• Glenn Rabney

New York Islanders: Day One

Updated: Nov 19


Fifty years ago tonight, Bob Minton and I went to the then recently opened Nassau Coliseum to see the first game of the NHL’s newest franchise, the New York Islanders. It also happened the first game ever for the Atlanta Flames as both teams were added together, increasing the NHL to 16 teams. While I will proudly tell anyone who is willing to listen, and often those who are, that I was at the first Islander game ever, I only mention in passing having been at the Flames first game ever and when I do, it’s in an “oh, by the way,” manner. This is for two reason, first, as the Atlanta Flames no longer exist, having moved to Calgary in 1980, and much like the NBA’s Minnesota Lakers and the New Orleans Jazz, dragged along a great moniker that has no association with their current city. Secondly, I don’t live in Atlanta, I’ve never been to Calgary and most importantly, the Flames could disappear tomorrow and I wouldn’t care, unless it meant that Elias Lindholm would be heading to the Island.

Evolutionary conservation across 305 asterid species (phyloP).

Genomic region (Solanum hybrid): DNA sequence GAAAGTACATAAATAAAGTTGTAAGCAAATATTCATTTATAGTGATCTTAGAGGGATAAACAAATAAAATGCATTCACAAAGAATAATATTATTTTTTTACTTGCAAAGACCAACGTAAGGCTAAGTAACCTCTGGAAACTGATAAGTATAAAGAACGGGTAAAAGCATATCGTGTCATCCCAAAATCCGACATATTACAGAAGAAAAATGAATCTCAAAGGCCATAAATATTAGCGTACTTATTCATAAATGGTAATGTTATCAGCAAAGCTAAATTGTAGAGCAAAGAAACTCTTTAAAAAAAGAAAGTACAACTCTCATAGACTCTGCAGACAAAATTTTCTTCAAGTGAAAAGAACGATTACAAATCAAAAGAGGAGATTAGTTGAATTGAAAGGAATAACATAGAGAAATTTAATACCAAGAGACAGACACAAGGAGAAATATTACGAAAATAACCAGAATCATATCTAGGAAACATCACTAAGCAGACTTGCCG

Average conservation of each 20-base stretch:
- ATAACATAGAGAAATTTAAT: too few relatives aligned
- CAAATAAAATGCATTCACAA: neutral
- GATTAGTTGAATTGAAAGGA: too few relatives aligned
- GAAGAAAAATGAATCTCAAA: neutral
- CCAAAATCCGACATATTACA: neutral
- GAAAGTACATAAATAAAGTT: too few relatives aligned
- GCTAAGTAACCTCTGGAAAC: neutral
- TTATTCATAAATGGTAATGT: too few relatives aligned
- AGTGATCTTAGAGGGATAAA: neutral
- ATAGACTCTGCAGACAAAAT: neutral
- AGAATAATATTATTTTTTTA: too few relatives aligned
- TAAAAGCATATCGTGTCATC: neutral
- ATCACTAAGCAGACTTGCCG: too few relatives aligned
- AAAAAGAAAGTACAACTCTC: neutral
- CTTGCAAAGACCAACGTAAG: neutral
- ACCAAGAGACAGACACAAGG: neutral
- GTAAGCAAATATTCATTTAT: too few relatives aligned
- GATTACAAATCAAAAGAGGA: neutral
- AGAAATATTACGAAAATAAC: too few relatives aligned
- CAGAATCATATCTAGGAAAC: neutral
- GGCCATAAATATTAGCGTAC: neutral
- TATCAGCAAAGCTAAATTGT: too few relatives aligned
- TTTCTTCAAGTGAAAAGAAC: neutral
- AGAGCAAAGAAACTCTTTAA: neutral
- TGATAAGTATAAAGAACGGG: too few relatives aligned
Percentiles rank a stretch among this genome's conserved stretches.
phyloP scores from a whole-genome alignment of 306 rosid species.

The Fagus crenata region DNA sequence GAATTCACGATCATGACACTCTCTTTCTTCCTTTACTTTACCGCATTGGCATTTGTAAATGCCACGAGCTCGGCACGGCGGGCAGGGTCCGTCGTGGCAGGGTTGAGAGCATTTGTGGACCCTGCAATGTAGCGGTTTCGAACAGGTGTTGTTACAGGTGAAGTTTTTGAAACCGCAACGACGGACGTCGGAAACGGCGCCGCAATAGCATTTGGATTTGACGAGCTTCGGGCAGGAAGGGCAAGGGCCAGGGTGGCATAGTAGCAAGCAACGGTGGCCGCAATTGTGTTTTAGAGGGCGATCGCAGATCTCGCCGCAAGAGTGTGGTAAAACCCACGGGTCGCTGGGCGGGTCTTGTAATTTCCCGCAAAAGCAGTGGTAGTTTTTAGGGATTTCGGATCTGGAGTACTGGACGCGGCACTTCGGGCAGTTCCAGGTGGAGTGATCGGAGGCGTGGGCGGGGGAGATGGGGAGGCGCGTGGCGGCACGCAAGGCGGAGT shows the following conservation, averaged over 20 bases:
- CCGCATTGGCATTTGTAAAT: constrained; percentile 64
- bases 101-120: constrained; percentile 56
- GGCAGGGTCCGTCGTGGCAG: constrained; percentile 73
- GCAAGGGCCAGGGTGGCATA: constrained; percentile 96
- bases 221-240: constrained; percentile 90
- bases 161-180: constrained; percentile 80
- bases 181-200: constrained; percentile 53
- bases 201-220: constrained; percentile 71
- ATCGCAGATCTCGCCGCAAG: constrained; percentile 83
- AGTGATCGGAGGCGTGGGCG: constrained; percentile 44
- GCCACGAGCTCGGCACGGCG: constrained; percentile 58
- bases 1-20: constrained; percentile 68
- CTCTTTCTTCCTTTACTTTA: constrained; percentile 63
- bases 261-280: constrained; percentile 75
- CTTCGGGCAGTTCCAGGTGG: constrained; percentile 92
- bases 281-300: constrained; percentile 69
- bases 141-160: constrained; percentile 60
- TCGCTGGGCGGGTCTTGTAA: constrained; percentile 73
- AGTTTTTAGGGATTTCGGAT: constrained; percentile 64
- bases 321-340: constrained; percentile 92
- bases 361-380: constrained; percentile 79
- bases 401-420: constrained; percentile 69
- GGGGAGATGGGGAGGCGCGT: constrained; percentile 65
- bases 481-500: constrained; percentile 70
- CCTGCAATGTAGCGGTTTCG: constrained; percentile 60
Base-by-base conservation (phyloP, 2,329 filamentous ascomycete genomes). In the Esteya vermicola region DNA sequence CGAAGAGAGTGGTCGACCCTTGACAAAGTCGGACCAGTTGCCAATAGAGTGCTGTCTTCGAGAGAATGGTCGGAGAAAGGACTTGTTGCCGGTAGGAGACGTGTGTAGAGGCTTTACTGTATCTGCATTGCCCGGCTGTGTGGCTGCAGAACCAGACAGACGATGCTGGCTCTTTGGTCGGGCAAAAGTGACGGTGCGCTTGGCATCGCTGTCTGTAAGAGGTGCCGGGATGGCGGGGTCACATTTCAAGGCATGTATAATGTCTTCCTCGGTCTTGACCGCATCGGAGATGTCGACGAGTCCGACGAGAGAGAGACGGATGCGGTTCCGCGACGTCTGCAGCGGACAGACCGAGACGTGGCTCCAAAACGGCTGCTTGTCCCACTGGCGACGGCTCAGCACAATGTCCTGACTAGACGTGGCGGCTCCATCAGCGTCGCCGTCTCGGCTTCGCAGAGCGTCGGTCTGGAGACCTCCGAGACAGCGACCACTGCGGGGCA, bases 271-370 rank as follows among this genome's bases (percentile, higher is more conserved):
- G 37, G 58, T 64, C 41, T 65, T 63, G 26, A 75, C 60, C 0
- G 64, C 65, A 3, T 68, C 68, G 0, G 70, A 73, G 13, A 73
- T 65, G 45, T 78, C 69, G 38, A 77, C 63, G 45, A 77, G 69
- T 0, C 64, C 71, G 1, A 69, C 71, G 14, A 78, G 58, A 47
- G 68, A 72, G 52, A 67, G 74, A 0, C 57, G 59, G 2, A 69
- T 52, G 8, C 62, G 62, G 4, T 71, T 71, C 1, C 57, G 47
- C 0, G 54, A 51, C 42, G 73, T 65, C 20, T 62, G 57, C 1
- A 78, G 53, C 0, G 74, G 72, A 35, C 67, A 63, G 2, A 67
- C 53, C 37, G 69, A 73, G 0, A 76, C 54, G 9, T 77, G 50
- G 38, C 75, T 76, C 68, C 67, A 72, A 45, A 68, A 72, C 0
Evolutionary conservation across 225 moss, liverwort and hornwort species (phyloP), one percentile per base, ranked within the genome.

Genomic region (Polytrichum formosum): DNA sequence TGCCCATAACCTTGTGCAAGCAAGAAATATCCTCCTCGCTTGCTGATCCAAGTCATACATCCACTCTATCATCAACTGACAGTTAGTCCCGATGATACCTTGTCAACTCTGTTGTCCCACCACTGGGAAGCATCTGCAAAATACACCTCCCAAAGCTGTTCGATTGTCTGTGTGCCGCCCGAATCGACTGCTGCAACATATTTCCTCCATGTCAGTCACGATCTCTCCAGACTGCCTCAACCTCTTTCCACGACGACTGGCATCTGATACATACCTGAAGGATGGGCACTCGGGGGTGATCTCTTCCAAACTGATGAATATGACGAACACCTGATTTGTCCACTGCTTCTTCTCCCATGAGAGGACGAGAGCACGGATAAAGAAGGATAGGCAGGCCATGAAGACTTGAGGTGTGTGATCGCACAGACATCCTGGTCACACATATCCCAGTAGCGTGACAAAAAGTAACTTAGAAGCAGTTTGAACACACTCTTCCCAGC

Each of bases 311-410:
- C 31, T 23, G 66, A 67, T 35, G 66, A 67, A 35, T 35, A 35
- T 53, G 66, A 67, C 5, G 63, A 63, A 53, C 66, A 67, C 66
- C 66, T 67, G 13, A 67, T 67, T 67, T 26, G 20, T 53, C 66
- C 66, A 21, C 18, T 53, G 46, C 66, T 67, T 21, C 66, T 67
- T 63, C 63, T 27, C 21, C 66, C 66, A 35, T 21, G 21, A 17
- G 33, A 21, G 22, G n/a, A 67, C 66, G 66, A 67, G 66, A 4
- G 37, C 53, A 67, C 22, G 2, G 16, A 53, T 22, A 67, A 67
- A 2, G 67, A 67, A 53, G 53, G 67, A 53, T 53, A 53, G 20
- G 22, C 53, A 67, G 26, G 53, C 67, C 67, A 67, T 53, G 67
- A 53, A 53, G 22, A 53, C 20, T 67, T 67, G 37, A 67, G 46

As for the game itself, the Isles lost, 3-2, something they would do often that year, compiling a 12-60-6 record. The Isles first goal was scored by their Captain Eddie Westfall, with Billy Harris, the #1 pick in the NHL that season scoring his first. Not playing that first game, but taking the ice for the Islanders’ second game were goaltender Billy Smith, who would get the Isles’ first win, and eventually lead them to 4 consecutive Stanley Cups and Lorne Henning, who would get an assist on Bobby Nystroms overtime goal that gave them their first Stanley Cup.


There were 12,221 in attendance that night, not a sellout, and a somewhat subdued crowd, not know exactly what to expect. Outside of the two Islander goals the biggest reaction was the booing of the Zamboni driver, who evidently was also “driving” his first game, and would leave huge swaths of the ice not resurfaced.


Overall, well worth the $3.00 student ticket ($30 when adjusted for inflation) especially when you consider that the parking back then at the Coliseum was free.

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